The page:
There is a certain nostalgia about black and white; not just memories of old photographs but early television too. In fact black and white is very effective at emphasizing the shapes and tones of the subject. Black and white can produce a strong image from a subject that might look weaker in colour.
To help your understanding of black and white photography this tutorial will look at the following areas:
• Winter landscapes
• Urban landscapes
• Night photography
• Using filters
• ‘Seeing’ in black and white
• Shooting JPEG and RAW files
Winter landscapes are well suited to black and white photography. At this time of year there is often very little colour in a scene – no vibrant greens and few red or yellow flowers. A snow-covered landscape is already mostly monochrome. You can concentrate on the shapes of leafless trees, stone walls and buildings. Composition and contrast become key elements of the image.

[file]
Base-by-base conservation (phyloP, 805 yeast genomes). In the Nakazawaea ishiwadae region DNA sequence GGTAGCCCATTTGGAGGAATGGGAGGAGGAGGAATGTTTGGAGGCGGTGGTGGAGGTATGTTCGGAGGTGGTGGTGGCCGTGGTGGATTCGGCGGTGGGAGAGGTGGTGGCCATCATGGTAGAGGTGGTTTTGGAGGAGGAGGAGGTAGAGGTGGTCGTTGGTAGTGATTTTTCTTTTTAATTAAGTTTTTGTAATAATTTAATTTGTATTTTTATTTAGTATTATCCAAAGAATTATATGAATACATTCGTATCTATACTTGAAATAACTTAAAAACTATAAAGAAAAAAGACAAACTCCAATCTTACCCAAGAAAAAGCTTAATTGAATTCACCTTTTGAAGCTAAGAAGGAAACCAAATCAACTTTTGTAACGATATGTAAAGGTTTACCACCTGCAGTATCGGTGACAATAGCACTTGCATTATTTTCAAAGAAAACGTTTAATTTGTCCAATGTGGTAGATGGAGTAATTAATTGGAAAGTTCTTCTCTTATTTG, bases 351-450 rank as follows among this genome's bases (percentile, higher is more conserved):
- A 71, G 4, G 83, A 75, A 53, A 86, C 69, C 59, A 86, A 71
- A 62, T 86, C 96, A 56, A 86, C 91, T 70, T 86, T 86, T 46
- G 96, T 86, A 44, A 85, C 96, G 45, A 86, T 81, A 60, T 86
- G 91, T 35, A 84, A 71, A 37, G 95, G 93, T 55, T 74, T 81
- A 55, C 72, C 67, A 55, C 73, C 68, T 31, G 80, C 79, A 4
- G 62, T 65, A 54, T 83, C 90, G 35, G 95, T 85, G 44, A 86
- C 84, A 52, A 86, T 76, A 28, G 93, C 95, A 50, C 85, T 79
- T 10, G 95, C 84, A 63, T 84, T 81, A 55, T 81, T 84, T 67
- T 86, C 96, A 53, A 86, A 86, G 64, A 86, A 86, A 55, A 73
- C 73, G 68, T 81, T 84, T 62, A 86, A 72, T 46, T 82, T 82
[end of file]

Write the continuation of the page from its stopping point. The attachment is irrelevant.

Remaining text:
The rule-of-thirds is especially useful in black and white photography, with little colour to distract the eye. Imagine a grid drawn in the camera viewfinder – two vertical lines and two horizontal lines giving four intersections. Aim to place your main subject at one of these intersections. This produces a strong composition.
Another compositional aid is the receding perspective. You can see this if you take a photograph looking down a road or along railway tracks. The lines of the road or track appear to converge, even though we know they are parallel. The eye is attracted to the lines and drawn into the image.